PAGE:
2 casting forming

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Information about 2 casting forming

Published on January 4, 2008

Author: Flemel

Source: authorstream.com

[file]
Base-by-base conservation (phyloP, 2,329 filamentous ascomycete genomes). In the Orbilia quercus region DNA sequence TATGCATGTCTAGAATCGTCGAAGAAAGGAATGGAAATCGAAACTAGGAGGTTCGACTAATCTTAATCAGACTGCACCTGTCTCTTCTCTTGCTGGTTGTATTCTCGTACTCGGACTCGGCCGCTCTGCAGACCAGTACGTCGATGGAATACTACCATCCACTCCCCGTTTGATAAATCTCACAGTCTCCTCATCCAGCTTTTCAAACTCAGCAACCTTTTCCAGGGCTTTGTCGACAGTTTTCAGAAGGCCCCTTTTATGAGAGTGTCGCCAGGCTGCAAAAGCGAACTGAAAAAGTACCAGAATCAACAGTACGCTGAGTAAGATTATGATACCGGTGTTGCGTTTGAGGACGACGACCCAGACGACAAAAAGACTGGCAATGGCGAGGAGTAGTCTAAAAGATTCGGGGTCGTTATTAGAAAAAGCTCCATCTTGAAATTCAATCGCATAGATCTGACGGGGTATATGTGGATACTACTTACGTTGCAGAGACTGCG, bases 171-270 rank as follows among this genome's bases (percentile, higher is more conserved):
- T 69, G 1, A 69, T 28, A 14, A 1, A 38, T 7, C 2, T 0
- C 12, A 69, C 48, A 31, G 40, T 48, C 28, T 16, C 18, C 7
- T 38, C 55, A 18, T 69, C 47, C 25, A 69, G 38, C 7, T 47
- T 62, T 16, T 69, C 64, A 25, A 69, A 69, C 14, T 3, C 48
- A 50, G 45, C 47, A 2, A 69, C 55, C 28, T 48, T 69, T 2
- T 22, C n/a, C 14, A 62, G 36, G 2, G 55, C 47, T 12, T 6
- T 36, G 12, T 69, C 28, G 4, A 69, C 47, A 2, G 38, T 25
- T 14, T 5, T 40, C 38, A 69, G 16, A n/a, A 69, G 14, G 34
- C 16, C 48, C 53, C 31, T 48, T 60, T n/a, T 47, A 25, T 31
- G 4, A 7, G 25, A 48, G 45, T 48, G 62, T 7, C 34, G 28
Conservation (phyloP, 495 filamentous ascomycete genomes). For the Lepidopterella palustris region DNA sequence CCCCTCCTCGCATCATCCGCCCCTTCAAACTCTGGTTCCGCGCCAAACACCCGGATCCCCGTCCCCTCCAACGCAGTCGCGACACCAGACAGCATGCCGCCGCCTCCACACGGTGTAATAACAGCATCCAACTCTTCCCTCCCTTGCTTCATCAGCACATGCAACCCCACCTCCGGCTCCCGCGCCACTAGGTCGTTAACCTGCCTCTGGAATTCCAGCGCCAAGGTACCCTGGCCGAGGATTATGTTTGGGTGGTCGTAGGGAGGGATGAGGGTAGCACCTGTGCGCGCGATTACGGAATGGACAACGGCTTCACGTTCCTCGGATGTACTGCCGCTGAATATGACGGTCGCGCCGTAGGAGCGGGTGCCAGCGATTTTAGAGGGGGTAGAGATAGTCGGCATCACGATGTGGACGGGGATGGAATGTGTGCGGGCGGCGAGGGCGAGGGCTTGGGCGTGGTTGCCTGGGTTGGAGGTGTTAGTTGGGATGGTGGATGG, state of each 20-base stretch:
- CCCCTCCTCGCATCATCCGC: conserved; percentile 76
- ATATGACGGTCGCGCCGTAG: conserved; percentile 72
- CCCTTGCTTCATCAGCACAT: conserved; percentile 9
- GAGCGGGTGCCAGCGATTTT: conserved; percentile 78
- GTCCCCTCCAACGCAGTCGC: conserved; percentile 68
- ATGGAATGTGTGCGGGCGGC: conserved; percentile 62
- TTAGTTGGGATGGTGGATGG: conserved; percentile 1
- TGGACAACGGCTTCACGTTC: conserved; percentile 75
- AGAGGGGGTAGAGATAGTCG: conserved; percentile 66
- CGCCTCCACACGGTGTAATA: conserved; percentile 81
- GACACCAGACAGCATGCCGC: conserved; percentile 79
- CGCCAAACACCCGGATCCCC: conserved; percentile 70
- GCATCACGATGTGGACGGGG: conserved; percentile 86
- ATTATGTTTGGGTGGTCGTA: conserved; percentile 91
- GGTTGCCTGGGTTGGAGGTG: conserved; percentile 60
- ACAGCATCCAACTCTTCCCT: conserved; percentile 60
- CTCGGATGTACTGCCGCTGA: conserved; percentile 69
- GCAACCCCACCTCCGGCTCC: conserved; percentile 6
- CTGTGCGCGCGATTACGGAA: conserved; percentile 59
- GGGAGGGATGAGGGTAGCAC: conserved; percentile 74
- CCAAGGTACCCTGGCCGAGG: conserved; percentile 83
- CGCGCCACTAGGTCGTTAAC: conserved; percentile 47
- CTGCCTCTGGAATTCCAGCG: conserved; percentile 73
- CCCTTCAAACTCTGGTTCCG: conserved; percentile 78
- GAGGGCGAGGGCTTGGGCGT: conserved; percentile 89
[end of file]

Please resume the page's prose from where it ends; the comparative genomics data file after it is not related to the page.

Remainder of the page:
Slide1:  IEEM 215: Manufacturing Processes Slide2:  Traditional Manufacturing Processes Casting Forming Sheet metal processing Cutting Joining Powder- and Ceramics Processing Plastics processing Surface treatment Slide3:  Casting VERSATILE: complex geometry, internal cavities, hollow sections VERSATILE: small (~10 grams)  very large parts (~1000 Kg) ECONOMICAL: little wastage (extra metal is re-used) ISOTROPIC: cast parts have same properties along all directions Slide4:  Different Casting Processes Slide5:  Sand Casting Slide6:  Sand Casting cope: top half drag: bottom half core: for internal cavities pattern: positive funnel  sprue   runners  gate   cavity   {risers, vents} Slide7:  Sand Casting Considerations (a) How do we make the pattern? [cut, carve, machine] (b) Why is the pattern not exactly identical to the part shape? - pattern  outer surfaces; (inner surfaces: core) - shrinkage, post-processing (c) parting line - how to determine? Slide8:  Sand Casting Considerations.. (d) taper - do we need it ? (e) core prints, chaplets - hold the core in position - chaplet is metal (why?) (f) cut-off, finishing Slide9:  Shell mold casting - metal, 2-piece pattern, 175C-370C - coated with a lubricant (silicone) - mixture of sand, thermoset resin/epoxy - cure (baking) - remove patterns, join half-shells  mold - pour metal - solidify (cooling) - break shell  part Slide10:  Expendable Mold Casting - Styrofoam pattern - dipped in refractory slurry  dried - sand (support) - pour liquid metal - foam evaporates, metal fills the shell - cool, solidify - break shell  part Slide11:  Plaster-mold, Ceramic-mold casting Plaster-mold slurry: plaster of paris (CaSO4), talc, silica flour Ceramic-mold slurry: silica, powdered Zircon (ZrSiO4) - The slurry forms a shell over the pattern - Dried in a low temperature oven - Remove pattern - Backed by clay (strength), baked (burn-off volatiles) - cast the metal - break mold  part Plaster-mold: good finish (Why ?) plaster: low conductivity => low warpage, residual stress low mp metal (Zn, Al, Cu, Mg) Ceramic-mold: good finish high mp metals (steel, …) => impeller blades, turbines, … Slide12:  Investment casting (lost wax casting) Slide13:  Vacuum casting Similar to investment casting, except: fill mold by reverse gravity Easier to make hollow casting: early pour out Slide14:  Permanent mold casting MOLD: made of metal (cast iron, steel, refractory alloys) CORE: (hollow parts) - metal: core can be extracted from the part - sand-bonded: core must be destroyed to remove Mold-surface: coated with refractory material - Spray with lubricant (graphite, silica) - improve flow, increase life - good tolerance, good surface finish - low mp metals (Cu, Bronze, Al, Mg) Slide15:  Die casting - a type of permanent mold casting - common uses: components for rice cookers, stoves, fans, washing-, drying machines, fridges, motors, toys, hand-tools, car wheels, … HOT CHAMBER: (low mp e.g. Zn, Pb; non-alloying) (i) die is closed, gooseneck cylinder is filled with molten metal (ii) plunger pushes molten metal through gooseneck into cavity (iii) metal is held under pressure until it solidifies (iv) die opens, cores retracted; plunger returns (v) ejector pins push casting out of ejector die COLD CHAMBER: (high mp e.g. Cu, Al) (i) die closed, molten metal is ladled into cylinder (ii) plunger pushes molten metal into die cavity (iii) metal is held under high pressure until it solidifies (iv) die opens, plunger pushes solidified slug from the cylinder (v) cores retracted (iv) ejector pins push casting off ejector die Slide16:  Centrifugal casting - permanent mold - rotated about its axis at 300 ~ 3000 rpm - molten metal is poured - Surface finish: better along outer diameter than inner, - Impurities, inclusions, closer to the inner diameter (why ?) Slide17:  Casting Design: Typical casting defects Slide18:  Casting Design: Defects and Associated Problems - Surface defects: finish, stress concentration - Interior holes, inclusions: stress concentrations Slide19:  Casting Design: guidelines (a) avoid sharp corners (b) use fillets to blend section changes smoothly (c1) avoid rapid changes in cross-section areas Slide20:  Casting Design: guidelines (c1) avoid rapid changes in cross-section areas (c2) if unavoidable, design mold to ensure - easy metal flow - uniform, rapid cooling (use chills, fluid-cooled tubes) Slide21:  Casting Design: guidelines (d) avoid large, flat areas - warpage due to residual stresses (why?) Slide22:  Casting Design: guidelines (e) provide drafts and tapers - easy removal, avoid damage - along what direction should we taper ? Slide23:  Casting Design: guidelines (f) account for shrinkage - geometry - shrinkage cavities Slide24:  Casting Design: guidelines (g) proper design of parting line - “flattest” parting line is best Slide25:  Traditional Manufacturing Processes Casting Forming Sheet metal processing Cutting Joining Powder- and Ceramics Processing Plastics processing Surface treatment Slide26:  Forming Any process that changes the shape of a raw stock without changing its phase Example products: Al/Steel frame of doors and windows, coins, springs, Elevator doors, cables and wires, sheet-metal, sheet-metal parts… Slide27:  Rolling Hot-rolling Cold-rolling Slide28:  Rolling Important Applications: Steel Plants, Raw stock production (sheets, tubes, Rods, etc.) Screw manufacture Slide29:  Rolling Basics Sheets are rolled in multiple stages (why ?) Screw manufacture: Slide30:  Forging [Heated] metal is beaten with a heavy hammer to give it the required shape Hot forging, open-die Slide31:  Stages in Open-Die Forging (a) forge hot billet to max diameter (b) “fuller: tool to mark step-locations (c) forge right side (d) reverse part, forge left side (e) finish (dimension control) [source:www.scotforge.com] Slide32:  Stages in Closed-Die Forging [source:Kalpakjian & Schmid] Slide33:  Quality of forged parts Stronger/tougher than cast/machined parts of same material Surface finish/Dimensional control: Better than casting (typically) [source:www.scotforge.com] Slide34:  Extrusion Metal forced/squeezed out through a hole (die) Typical use: ductile metals (Cu, Steel, Al, Mg), Plastics, Rubbers Common products: Al frames of white-boards, doors, windows, … [source:www.magnode.com] Slide35:  Extrusion: Schematic, Dies Exercise: how can we get hollow parts? Slide36:  Drawing Commonly used to make wires from round bars Similar to extrusion, except: pulling force is applied Slide37:  AUDI engine block Slide38:  V6 engine block Slide39:  BMW cylinder head Slide40:  Brake assembly Slide41:  Impellers Slide42:  Crank Shaft Also see: http://auto.howstuffworks.com/engine7.htm Slide43:  Traditional Manufacturing Processes Casting Forming Sheet metal processing Cutting Joining Powder- and Ceramics Processing Plastics processing Surface treatment Slide44:  Sheet Metal Processes Raw material: sheets of metal, rectangular, large Raw material Processing: Rolling (anisotropic properties) Processes: Shearing Punching Bending Deep drawing Slide45:  Shearing A large scissors action, cutting the sheet along a straight line Main use: to cut large sheet into smaller sizes for making parts. Slide46:  Punching Cutting tool is a round/rectangular punch, that goes through a hole, or die of same shape Slide47:  Punching Main uses: cutting holes in sheets; cutting sheet to required shape typical punched part nesting of parts Exercise: how to determine optimal nesting? Slide48:  Bending Body of Olympus E-300 camera component with multiple bending operations [image source: dpreview.com] component with punching, bending, drawing operations Slide49:  Typical bending operations and shapes Slide50:  Sheet metal bending Planning problem: what is the sequence in which we do the bending operations? Avoid: part-tool, part-part, part-machine interference Slide51:  Bending mechanics Bending Planning  what is the length of blank we must use? Ideal case: k = 0.5 Real cases: k = 0.33 ( R < 2T) ~~ k = 0.5 (R > 2T) Slide52:  Bending: cracking, anisotropic effects, Poisson effect Bending  plastic deformation Bending  disallow failure (cracking)  limits on corner radius: bend radius ≥ 3T Engineering strain in bending = e = 1/( 1 + 2R/T) effect of anisotropic stock Poisson effect Exercise: how does anisotropic behavior affect planning? Slide53:  Bending: springback How to handle springback: (a) Compensation: the metal is bent by a larger angle (b) Coining the bend: at end of bend cycle, tool exerts large force, dwells coining: press down hard, wait, release Slide54:  Deep Drawing Tooling: similar to punching operation, Mechanics: similar to bending operation Common applications: cooking pots, containers, … Slide55:  Sheet metal parts with combination of operations Body of Olympus E-300 camera component with multiple bending operations [image source: dpreview.com] component with punching, bending, drawing operations Slide56:  These notes covered Casting, Forming and Sheet metal processing Case study on planning of operations (bending) Further reading: Chapters 10-16, Kalpakjian & Schmid Summary